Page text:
Yehezekel (Ezekiel) 46:1-7 "'This is what the Sovereign HaShem says: The gate of the inner court facing east is to be shut on the six working days, but on the Sabbath day and on the day of the New Moon it is to be opened. The prince is to enter from the outside through the portico of the gateway and stand by the gatepost. The priests are to sacrifice his burnt offering and his fellowship offerings. He is to worship at the threshold of the gateway and then go out, but the gate will not be shut until evening. On the Sabbaths and New Moons the people of the land are to worship in the presence of HaShem at the entrance to that gateway. The burnt offering the prince brings to HaShem on the Sabbath day is to be six male lambs and a ram, all without defect. The grain offering given with the ram is to be an ephah, and the grain offering with the lambs is to be as much as he pleases, along with a hin of oil for each ephah. On the day of the New Moon he is to offer a young bull, six lambs and a ram, all without defect. He is to provide as a grain offering one ephah with the bull, one ephah with the ram, and with the lambs as much as he wants to give, along with a hin of oil with each ephah.

Since Rosh Chodesh was celebrated in the past, and will be celebrated in the future, why in heaven don’t we celebrate it today? Obviously the offerings can’t be brought because we have no Temple, but, we can obviously celebrate the parts that are permissible.

The Song of Solomon also alludes to the relationship between Rosh Chodesh and Messiah:

Kohelet (Song of Solomon) 2:8-9 Listen! My lover! Look! Here he comes, leaping across the mountains, bounding over the hills. My lover is like a gazelle or a young stag. Look! There he stands behind our wall, gazing through the windows, peering through the lattice.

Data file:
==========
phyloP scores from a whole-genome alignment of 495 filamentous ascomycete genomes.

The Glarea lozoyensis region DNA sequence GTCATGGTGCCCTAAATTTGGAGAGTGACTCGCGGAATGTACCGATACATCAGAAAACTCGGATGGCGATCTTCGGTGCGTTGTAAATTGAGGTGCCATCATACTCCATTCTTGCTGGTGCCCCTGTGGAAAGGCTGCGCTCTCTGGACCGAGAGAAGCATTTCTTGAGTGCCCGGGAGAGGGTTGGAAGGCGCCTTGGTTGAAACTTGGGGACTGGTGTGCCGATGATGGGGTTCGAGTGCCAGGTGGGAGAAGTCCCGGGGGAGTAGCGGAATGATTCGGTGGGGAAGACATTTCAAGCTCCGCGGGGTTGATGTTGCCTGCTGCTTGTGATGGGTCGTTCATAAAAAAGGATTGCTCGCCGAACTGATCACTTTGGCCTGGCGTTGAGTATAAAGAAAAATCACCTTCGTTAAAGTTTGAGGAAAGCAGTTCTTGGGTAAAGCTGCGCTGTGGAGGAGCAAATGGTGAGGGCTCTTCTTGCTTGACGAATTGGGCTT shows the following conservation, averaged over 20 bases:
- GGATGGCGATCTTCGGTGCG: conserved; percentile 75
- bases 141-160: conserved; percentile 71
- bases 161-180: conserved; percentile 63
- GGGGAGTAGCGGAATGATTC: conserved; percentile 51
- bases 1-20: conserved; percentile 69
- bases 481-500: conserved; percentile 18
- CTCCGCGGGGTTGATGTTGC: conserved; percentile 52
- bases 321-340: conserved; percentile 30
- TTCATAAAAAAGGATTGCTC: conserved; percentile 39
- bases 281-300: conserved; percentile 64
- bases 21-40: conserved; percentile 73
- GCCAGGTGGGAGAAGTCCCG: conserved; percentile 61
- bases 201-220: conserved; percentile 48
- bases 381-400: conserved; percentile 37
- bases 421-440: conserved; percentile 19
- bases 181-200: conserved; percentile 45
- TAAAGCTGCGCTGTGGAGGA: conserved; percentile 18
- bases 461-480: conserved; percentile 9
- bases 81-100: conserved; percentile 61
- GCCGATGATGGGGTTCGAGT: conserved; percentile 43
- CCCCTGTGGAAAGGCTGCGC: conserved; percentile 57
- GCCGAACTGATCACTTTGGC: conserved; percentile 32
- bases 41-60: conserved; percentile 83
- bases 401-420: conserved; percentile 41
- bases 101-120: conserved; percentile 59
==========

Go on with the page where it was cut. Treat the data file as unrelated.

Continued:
Judah and Tamar had twins: Zerach and Peretz. Zerach (shining) was so called on account of the sun which always shines, and Peretz (breach) on account of the moon which is sometimes breached [i.e. its light is sometimes hidden (at the end of the month) and sometimes completely intact.] But Peretz [symbolizing the moon] was the first born, although the sun is greater than the moon? [i.e. why should the firstborn be symbolized by the smaller orb?] In a sense Zerach, who stuck out his hand first, was to be the firstborn; but Peretz, the ancestor of the House of David, was given the Divine privilege of actually being the first born. The Davidic dynasty is likened to the moon because it underwent various stages of ascendancy and descendancy.

Since the Davidic dynasty evolved from Peretz who was likened to the moon, the Talmudic Sages [see Rosh HaShanah 25a], - when wishing to inform the Jews in other countries that the New Moon had appeared and been sanctified, would use the message 'David King of Israel lives and exists'[29]

The Talmud, Sanhedrin 11b, indicates about Tehillim (Psalm) 81:3-4:

Tehillim (Psalm) 81:3 Blow the horn at the new moon, at the covering of the moon our feast day.

Now on which feast is the moon covered? We must say on the New Year (Rosh HaShana - Yom Teruah - Feast of Trumpets). And it is thereupon written:

Tehillim (Psalm) 81:4 For this is a statute for Israel, a judgment of the God of Jacob.

Just as judgment is executed by day, so also must the sanctification of the month take place by day.

The sight of the new moon which has reappeared is another occasion for celebrating this aspect of creation, and our awareness of it, by expressing gratitude for the renewal of life, and hopefulness for the future.

Rabbi Yohanan said: Whoever blesses the new moon at the proper time is considered as having welcomed the presence of the Shechinah.